Strong coffee and apple preserves, enough to make 2 cups
1 cups raisins
2 cups whole wheat pastry flour
2 tsp. baking powder
1 tsp. baking soda
1 tsp. each ground cinnamon, allspice, cloves, and nutmeg
1 cup chopped walnuts

Preheat oven to 350.
In large saucepan (still sticky with cranberry sauce), combine granulated sugar, coffee, raisins, and apple preserves. Simmer 10 minutes. In large bowl, blend remaining ingredients. Stir raisin mixture into flour mixture. Pour batter into well-greased and floured 13 by 9 pan. Bake at least 30-40 minutes, until toothpick inserted in center comes out clean.

Let cool. Sprinkle with powdered sugar or serve with whipped topping.

Adapted from a recipe I’ve had for years – I never make it the same way twice, but it’s always delicious.

And so it goes – by text message

Actual text conversation regarding my laptop:

Chuck: The problem is a known thing that happens to many. Major Software Company has not been forthcoming with a fix. Solutions are available, but complex enough that I don’t want to try.

Chuck again: Shall I call (local computer shop)? I’m sure they can do it, likely need unit for a few days.

Daisy (at work): If you do, ask if it’s worthwhile.  might provide a patch.

Note: at this time, we were just worried about minor problems such as the laptop running slowly and being glitchy when I wanted to access the start menu or shut it down. We had no idea. 

Chuck: At (local computer shop). On your desktop are apps called Blah Blah and Blah Blah Blah. Are they important? Do you use them?

Daisy: No. You may uninstall both.

Chuck: First one won’t let us uninstall, but got the other. Then things got worse. Lost most access to everything. These are known malware, usually comes bundled with something else. Explains all your recent complaints. It’s at (local computer shop).

Daisy: Crap. Thank you for taking care of it.

Chuck: Hoping to have it back three days from now. Sorry.

Daisy: So be it. Sob. I’ll live.

Note: I was working an extended night because of parent-teacher conferences. Add to the exhaustion of the long day the knowledge that my laptop was in the computer hospital, and I was wiped out.

If you read the last post, you know it took me a full week or more to recover access to my blog dashboard. Now that it’s back, I think we’ll have a party of some sort. Coffee, anyone? Chocolate?

Teachers have Many Talents – Foreshadowing?

Browsing the archives, I wondered if this post could be considered foreshadowing. At the time, we teachers were very worried about the future of public education. We’re still worried, and we set that worry aside daily while we focus on the task at hand: educating our current students.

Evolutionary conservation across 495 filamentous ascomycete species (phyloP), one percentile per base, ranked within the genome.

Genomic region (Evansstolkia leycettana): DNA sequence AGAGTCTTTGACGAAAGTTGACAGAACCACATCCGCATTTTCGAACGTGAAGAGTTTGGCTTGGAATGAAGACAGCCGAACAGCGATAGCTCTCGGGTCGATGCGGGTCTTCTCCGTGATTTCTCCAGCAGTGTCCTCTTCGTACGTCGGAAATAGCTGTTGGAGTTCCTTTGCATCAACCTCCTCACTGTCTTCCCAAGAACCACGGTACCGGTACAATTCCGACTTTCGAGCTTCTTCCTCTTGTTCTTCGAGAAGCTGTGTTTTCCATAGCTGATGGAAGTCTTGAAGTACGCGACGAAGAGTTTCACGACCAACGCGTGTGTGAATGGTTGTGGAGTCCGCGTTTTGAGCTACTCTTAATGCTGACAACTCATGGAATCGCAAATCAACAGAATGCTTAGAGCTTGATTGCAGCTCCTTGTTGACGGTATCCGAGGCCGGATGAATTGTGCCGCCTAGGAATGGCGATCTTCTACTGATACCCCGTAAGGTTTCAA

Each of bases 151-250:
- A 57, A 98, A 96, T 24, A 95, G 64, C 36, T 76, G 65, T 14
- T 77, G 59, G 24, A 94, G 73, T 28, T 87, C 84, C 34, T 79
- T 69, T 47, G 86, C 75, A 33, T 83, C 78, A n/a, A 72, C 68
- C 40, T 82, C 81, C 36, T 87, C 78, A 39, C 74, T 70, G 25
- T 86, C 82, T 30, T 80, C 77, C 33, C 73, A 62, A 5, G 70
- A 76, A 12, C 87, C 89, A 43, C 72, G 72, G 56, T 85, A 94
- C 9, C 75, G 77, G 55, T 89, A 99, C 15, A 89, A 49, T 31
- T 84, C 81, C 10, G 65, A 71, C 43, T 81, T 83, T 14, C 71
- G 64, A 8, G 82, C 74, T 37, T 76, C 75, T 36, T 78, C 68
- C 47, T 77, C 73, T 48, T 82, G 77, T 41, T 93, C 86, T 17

It was one of the average days at the lunch table and an average teacher conversation these days – what to do if we get laid off, our salaries go down, the governor gets his way, or all of the above. It was the kind of day when we reflected on our own capabilities and wondered aloud where our futures might lead.

One of the more productive discussions came about through mention of LinkedIn. Many of us have LinkedIn accounts, but few of us are actively using the site. This discussion led to skills and resumes.

Teachers, we realized, develop many professional skills beyond classroom teaching. Heck, we virtual teachers learned new ways of delivering instruction as soon as we stepped in the door and logged onto our computers. When I opened my LinkedIn account and started to check off skills, I was pleasantly surprised. As we sat around the table and listed each other’s strengths, we started feeling more confident and even a little calmer.

Time management. Prioritizing. Meeting deadlines. Learning new software and doing it quickly. Organization. Keeping records. Analyzing. Reading. Writing. Making coffee. Okay, I slipped that one in just for fun.

The point, if our lunch table group had a point, was that we are skilled professionals. We’re not “just” teachers. We teach and we do much more. If public education goes south in a hand basket, each one of us will find a way to make a living, pay the bills, and feed the family.

And if public education crashes and burns under stupid state programs, er, ineffective policies, the children of today and tomorrow will suffer. And that, my friends, is the real loss. 

We’ve lost a handful of teachers since this post first aired. Some went into private sector jobs; others retired. Some left the virtual school world and moved back into traditional brick and mortar settings. This post may have foreshadowed those losses. At this point, we’re having a hard time hiring a paraprofessional (teacher aide) because the job is a lot of work and the pay is low. As long as educators and support personnel watch the field go downhill, fast, foreshadowing on this note might not be surprising.